It’s been a heartwarming 14 hours or so, and I have to start by saying thank you to all the kind and supportive emails and comments I’ve been getting. I had been dreading today for the past week or so, as we worked up the details and I scrambled around to find some silver lining to our dark clouds. Turns out, I should have come to you all sooner in my search for support.


Which brings me to the first question I’ve been asked by both backers and media: why are we just hearing about this now? That is the fairest of questions, and I should have addressed it in my post yesterday. You’re only hearing about it now because I was scared to bring you bad news. I kept hoping things would work out, that we would find our way through to launch a beta this month and move forward from there towards release. I wasn’t really certain that wasn’t possible until close to the last minute, when everything failed to come together.

I should have been more forthcoming and regular with updates, but not sharing bad news was too easy and too much of a temptation for me. In retrospect, I and you and the game would have been much better served if I’d set up a strictly scheduled, regular update regimen. However we end up moving forward, that will be part of things from now on.


I mentioned that we’ve spent all the money. That’s not strictly true, but as far as hiring new programmers to work for a regular salary, it is. We actually have a fair amount in the bank, but most of that is about to be sent to the IRS as part of payroll taxes. I also still need to pay for sound and have money set aside for licensing fees for FMOD once the game releases. We met our goal back in the beginning of July, raising $28,000, of which we got to keep about $25K after Kickstarter and Amazon Payments fees. With the addition of Josh in August, our burn rate went to about $1900 per week for salaries for Jonathan, Austin, and Josh. Eleven weeks of that cost a little over $20,000, plus another $1200 or so for printing and shipping t-shirts.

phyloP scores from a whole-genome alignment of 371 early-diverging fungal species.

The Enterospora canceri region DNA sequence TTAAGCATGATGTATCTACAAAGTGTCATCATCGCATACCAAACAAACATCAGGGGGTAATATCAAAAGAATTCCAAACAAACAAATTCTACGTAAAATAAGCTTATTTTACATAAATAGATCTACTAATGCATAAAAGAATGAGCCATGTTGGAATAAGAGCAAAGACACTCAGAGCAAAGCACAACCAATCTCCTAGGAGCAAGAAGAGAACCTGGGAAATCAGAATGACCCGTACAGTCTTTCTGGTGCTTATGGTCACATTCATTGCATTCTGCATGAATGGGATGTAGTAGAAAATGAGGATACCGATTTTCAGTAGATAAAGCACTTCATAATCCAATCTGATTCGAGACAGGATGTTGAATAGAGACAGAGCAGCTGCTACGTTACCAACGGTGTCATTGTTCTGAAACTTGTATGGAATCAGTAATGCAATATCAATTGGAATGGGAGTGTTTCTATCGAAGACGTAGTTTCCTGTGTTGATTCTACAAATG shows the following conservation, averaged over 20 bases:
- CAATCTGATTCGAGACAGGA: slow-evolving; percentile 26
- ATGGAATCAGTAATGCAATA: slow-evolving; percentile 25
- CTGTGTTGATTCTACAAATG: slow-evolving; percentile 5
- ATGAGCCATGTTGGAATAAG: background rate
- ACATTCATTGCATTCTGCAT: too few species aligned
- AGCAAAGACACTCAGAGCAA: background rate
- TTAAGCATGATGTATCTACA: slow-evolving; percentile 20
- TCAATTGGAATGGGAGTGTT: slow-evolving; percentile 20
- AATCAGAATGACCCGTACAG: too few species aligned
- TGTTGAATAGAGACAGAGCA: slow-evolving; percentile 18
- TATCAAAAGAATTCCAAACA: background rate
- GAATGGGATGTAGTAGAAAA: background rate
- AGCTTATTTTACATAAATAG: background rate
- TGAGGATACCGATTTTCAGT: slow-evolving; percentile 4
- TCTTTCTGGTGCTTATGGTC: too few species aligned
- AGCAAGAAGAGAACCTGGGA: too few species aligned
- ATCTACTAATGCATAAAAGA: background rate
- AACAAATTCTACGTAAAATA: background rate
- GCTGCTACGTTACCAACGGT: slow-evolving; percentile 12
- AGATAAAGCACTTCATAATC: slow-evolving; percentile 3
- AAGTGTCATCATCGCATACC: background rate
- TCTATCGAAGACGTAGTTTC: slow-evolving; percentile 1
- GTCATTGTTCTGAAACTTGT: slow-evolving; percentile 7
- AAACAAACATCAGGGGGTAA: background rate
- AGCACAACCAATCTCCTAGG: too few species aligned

I’ve had a lot of interested emails from programmers offering their help. Thank you all very much! There’s a lot to sift through and I’m not sure what the best way to proceed will be, but I am very encouraged by these offers and want to try and figure out the best way to take advantage of this opportunity. I’ve reached out to a good friend of mine who’s an expert in collaborative open source development, and he and I will talk soon. I also want to discuss this exciting development with Blue Mammoth and get their take on it.

Open Source

A lot of you have mentioned that we should open source everything if worse comes to worse. In fact, the code is already open, but if we cannot pull together to make this a retail product, we will absolutely fully open source everything, content and code and turn it over to the community. Actually, at some point we’d like to do that no matter what, even after a retail release (however many years later, when it makes fiscal sense). But right now the code is under the same modified BSD license as the Go programming language and the contents are all Creative Commons Attribution Noncommercial Share-Alike.


Some of you have noticed that the caricatures for the high-level donors are in the game. Other of you have gotten your t-shirts. Austin has been driving hard to finish game content these last weeks, so he hasn’t had time to polish up and package the physical caricatures and the t-shirts for our highest-level donors. He’s on that now, and we should be shipping them out next week.

I’m doing an interview with a blogger from Forbes this afternoon, and I’m sure he’ll have some more tough questions for me, so look for that sometime soon. I’ll also be doing a chat with Bill Abner from No High Scores, who has run some successful Kickstarters of his own, so hopefully they will help keep me in line and ask the questions I’m not thinking of.

Thanks again.



Desperate Times

Sorry for the long delay in updates, and special apologies to those who have emailed or commented in the last week and to whom I haven’t yet replied. As I’m sure many of you suspect, things haven’t been going well for Haunts and Mob Rules Games. I am still determined to get the game out, but I no longer have any way of knowing when and how that will happen.